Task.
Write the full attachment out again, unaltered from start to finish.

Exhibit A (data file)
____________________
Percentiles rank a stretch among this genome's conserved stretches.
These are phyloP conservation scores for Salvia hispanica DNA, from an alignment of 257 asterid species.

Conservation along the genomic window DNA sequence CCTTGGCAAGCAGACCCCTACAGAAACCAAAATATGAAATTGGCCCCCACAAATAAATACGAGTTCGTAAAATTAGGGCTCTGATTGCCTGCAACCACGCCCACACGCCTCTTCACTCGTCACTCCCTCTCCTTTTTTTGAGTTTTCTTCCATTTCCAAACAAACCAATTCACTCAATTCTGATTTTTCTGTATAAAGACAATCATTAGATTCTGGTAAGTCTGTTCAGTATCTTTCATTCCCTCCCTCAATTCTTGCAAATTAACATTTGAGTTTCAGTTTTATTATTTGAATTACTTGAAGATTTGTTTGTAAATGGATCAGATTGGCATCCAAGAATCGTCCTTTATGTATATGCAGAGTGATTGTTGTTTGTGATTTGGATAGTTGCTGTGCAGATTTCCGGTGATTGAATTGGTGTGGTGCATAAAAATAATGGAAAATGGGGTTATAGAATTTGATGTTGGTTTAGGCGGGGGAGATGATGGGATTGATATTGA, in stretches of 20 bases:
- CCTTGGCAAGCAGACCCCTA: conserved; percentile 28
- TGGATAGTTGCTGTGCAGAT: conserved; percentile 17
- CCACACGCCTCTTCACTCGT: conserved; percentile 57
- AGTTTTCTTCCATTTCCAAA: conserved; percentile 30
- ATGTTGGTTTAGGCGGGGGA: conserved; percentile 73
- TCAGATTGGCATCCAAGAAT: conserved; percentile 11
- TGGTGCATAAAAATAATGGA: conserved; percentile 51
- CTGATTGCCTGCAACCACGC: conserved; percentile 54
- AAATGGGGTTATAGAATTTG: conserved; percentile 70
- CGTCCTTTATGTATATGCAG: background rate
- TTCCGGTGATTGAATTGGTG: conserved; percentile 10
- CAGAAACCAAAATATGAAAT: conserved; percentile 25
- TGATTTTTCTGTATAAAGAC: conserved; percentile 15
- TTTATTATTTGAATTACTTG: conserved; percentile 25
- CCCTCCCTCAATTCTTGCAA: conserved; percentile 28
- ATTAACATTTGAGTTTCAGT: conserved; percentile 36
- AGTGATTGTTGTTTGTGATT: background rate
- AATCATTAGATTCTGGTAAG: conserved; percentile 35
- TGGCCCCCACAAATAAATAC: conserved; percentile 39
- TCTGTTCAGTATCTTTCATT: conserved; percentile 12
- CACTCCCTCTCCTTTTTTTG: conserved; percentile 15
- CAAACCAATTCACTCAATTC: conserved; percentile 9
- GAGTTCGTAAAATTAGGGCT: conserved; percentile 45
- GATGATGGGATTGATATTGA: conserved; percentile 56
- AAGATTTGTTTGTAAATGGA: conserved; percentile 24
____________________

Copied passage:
Percentiles rank a stretch among this genome's conserved stretches.
These are phyloP conservation scores for Salvia hispanica DNA, from an alignment of 257 asterid species.

Conservation along the genomic window DNA sequence CCTTGGCAAGCAGACCCCTACAGAAACCAAAATATGAAATTGGCCCCCACAAATAAATACGAGTTCGTAAAATTAGGGCTCTGATTGCCTGCAACCACGCCCACACGCCTCTTCACTCGTCACTCCCTCTCCTTTTTTTGAGTTTTCTTCCATTTCCAAACAAACCAATTCACTCAATTCTGATTTTTCTGTATAAAGACAATCATTAGATTCTGGTAAGTCTGTTCAGTATCTTTCATTCCCTCCCTCAATTCTTGCAAATTAACATTTGAGTTTCAGTTTTATTATTTGAATTACTTGAAGATTTGTTTGTAAATGGATCAGATTGGCATCCAAGAATCGTCCTTTATGTATATGCAGAGTGATTGTTGTTTGTGATTTGGATAGTTGCTGTGCAGATTTCCGGTGATTGAATTGGTGTGGTGCATAAAAATAATGGAAAATGGGGTTATAGAATTTGATGTTGGTTTAGGCGGGGGAGATGATGGGATTGATATTGA, in stretches of 20 bases:
- CCTTGGCAAGCAGACCCCTA: conserved; percentile 28
- TGGATAGTTGCTGTGCAGAT: conserved; percentile 17
- CCACACGCCTCTTCACTCGT: conserved; percentile 57
- AGTTTTCTTCCATTTCCAAA: conserved; percentile 30
- ATGTTGGTTTAGGCGGGGGA: conserved; percentile 73
- TCAGATTGGCATCCAAGAAT: conserved; percentile 11
- TGGTGCATAAAAATAATGGA: conserved; percentile 51
- CTGATTGCCTGCAACCACGC: conserved; percentile 54
- AAATGGGGTTATAGAATTTG: conserved; percentile 70
- CGTCCTTTATGTATATGCAG: background rate
- TTCCGGTGATTGAATTGGTG: conserved; percentile 10
- CAGAAACCAAAATATGAAAT: conserved; percentile 25
- TGATTTTTCTGTATAAAGAC: conserved; percentile 15
- TTTATTATTTGAATTACTTG: conserved; percentile 25
- CCCTCCCTCAATTCTTGCAA: conserved; percentile 28
- ATTAACATTTGAGTTTCAGT: conserved; percentile 36
- AGTGATTGTTGTTTGTGATT: background rate
- AATCATTAGATTCTGGTAAG: conserved; percentile 35
- TGGCCCCCACAAATAAATAC: conserved; percentile 39
- TCTGTTCAGTATCTTTCATT: conserved; percentile 12
- CACTCCCTCTCCTTTTTTTG: conserved; percentile 15
- CAAACCAATTCACTCAATTC: conserved; percentile 9
- GAGTTCGTAAAATTAGGGCT: conserved; percentile 45
- GATGATGGGATTGATATTGA: conserved; percentile 56
- AAGATTTGTTTGTAAATGGA: conserved; percentile 24